My blackness has been a constant realization in this last year. From realizing my blackness to coming to terms with it to being content with it to then again being lost.
Blackness is defined by who you are as a Black woman in this world. It is no one’s obligation to comment on that. Being aware of my blackness has resulted in me seeing exactly how racist this damn world is. Seeing that those compliments I once thought were nice when I was in middle school – are bleeping racist. How I thought someone saying “I never bleeped a Black girl” was a compliment… And realizing now why it is not. Why that is fetishizing my culture and who I am. Why that is borderline rude to say to someone.
You don’t realize these things when you don’t know they exist and that is what is important to take out of this. You are coming to terms with who you are as a person. Finding out who you are as a person. And finding your roots.
That begins with realizing not everyone is going to like you, and not everyone is going to like you especially because you are black. There is a movement going out here: Black Lives Matter. It is important to really know what Being Black means to Y O U. What it means to identify yourself as Black. Realizing that people word sentences offensively without actually meaning to do so is important. Not everyone is intending to be racist. Some are, yes. But, not everyone – they don’t know. They are also just as unaware as you were at one point. Some people were not brought up being aware of what is going out in the world. Some people don’t even know what is going on in the world right now.
Being Black does not just mean being for the Black Lives Matter movement, it means knowing W H Y you stand for Black Lives Matter. Not just because you are Black, but because you are aware that people are dying because they are Black.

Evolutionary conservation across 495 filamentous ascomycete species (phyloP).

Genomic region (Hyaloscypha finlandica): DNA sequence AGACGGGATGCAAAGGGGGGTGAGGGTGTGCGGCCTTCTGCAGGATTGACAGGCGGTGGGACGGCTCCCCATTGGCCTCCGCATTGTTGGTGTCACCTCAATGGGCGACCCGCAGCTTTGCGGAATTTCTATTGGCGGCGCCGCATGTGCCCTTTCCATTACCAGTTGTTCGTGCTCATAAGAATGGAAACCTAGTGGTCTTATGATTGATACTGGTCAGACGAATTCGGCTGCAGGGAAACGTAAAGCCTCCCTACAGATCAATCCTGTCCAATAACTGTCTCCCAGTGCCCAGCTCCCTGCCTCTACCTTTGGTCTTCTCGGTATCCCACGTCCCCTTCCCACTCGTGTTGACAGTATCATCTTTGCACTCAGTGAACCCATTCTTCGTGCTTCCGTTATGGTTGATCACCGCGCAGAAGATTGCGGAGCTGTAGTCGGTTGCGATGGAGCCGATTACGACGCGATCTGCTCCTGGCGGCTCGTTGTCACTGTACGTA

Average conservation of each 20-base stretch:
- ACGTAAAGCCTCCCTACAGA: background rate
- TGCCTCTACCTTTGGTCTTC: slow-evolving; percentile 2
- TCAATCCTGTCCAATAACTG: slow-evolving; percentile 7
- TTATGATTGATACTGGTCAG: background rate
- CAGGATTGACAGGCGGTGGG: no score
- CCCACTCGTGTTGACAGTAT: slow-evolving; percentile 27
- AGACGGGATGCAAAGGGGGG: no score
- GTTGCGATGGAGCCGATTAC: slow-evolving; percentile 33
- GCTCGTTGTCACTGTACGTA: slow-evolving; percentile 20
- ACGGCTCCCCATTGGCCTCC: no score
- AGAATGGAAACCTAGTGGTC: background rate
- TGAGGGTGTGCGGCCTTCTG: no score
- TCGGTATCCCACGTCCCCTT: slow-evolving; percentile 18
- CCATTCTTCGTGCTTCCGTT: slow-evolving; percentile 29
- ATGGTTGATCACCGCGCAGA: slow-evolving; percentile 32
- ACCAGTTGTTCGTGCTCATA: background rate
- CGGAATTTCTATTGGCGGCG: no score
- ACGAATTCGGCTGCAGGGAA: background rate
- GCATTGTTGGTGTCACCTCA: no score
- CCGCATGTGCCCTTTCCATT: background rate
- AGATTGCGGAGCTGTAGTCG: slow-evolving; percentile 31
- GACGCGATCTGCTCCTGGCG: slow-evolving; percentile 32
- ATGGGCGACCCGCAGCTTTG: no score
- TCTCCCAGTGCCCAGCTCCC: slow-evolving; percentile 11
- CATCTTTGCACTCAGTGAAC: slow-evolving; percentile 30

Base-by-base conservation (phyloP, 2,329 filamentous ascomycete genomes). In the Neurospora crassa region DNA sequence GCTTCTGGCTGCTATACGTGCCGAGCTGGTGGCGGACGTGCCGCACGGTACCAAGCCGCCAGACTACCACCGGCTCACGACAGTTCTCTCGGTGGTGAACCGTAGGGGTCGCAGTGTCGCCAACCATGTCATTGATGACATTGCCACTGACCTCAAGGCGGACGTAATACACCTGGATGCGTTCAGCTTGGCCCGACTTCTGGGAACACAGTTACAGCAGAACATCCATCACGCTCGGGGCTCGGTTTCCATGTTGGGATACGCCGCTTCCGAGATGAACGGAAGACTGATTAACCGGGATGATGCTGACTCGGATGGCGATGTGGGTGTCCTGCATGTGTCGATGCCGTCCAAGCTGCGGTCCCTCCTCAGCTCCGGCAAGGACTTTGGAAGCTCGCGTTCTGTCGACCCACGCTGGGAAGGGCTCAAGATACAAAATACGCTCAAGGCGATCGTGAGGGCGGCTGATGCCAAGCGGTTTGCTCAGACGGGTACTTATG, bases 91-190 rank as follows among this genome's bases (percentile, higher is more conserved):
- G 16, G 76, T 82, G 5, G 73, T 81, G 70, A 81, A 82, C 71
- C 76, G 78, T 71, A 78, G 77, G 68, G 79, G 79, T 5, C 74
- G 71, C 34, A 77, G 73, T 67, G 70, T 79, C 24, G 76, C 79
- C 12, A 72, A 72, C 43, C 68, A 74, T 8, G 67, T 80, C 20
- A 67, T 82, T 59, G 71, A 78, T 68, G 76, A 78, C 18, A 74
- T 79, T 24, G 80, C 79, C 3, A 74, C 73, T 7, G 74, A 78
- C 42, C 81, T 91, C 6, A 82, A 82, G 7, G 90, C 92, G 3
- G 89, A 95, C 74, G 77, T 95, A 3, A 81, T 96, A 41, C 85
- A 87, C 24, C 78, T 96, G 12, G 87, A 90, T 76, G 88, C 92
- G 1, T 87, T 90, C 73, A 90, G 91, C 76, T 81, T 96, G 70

Realizing that fetishizing you is not a way to impress you. Realizing that it’s 2016 and people are still going to be racist towards you. And, honestly, not every Caucasian person is going to understand where you are coming from. You cannot have a conversation with them as if you are talking to a fellow African American. Sometimes they don’t understand. And, that is fine. I don’t understand the opposing side when it comes to certain things either. We are different but in a good way.
Don’t get that mistaken there are some people who want us to stay different and those are the people you don’t bleep with. We are similar, yet different. It was important for me as a Black female to understand that.
When I was younger I used to listen to rock, pop, punk music. Not because it was good, but because people would say “wow, she’s not as black as the other black kids – we can hang with her.” I used to think being too black was an issue for people, listening to ‘Fuck The Police’ by N.W.A., in my car was too black. I should listen to some punk song from the 00’s like ‘Stacy’s Mom’ by Fountains of Wayne. I used to not listen to rap or hip-hop in my car because “what if white people saw me and thought I was a nigga?”
Being brought up in this world the worst thing I could think of was being called a “nigga” because that was the word that no one wanted to be. That is the word that people instilled in you as a black person, that you did not want to be. You did not want to be labeled as “ghetto,” or a “gangster.” You did not want to be “ratchet,” or “loud.” Even being called “sassy” is borderline bleeping racist nowadays because of the connotation. Being younger I didn’t want to be black, but I was black.
Being in my twenties, I realize being black is exactly what I am.
Being Black means understanding. Where you came from. Where others come from. And, where you are headed. What being “Educated & Black” means to you. What the disadvantages will mean towards your future and how you will kick ass and say bleep this I’m still going to do what I want. How you want to represent your culture! And how to stick up for it when needed. Being Black means to me, personally, being who I was born to be. Learning about what happened in the past and being aware of where that will take me. I wouldn’t choose to be any other culture, Being Black is who I am. I am Black, and you better believe I damn sure am proud.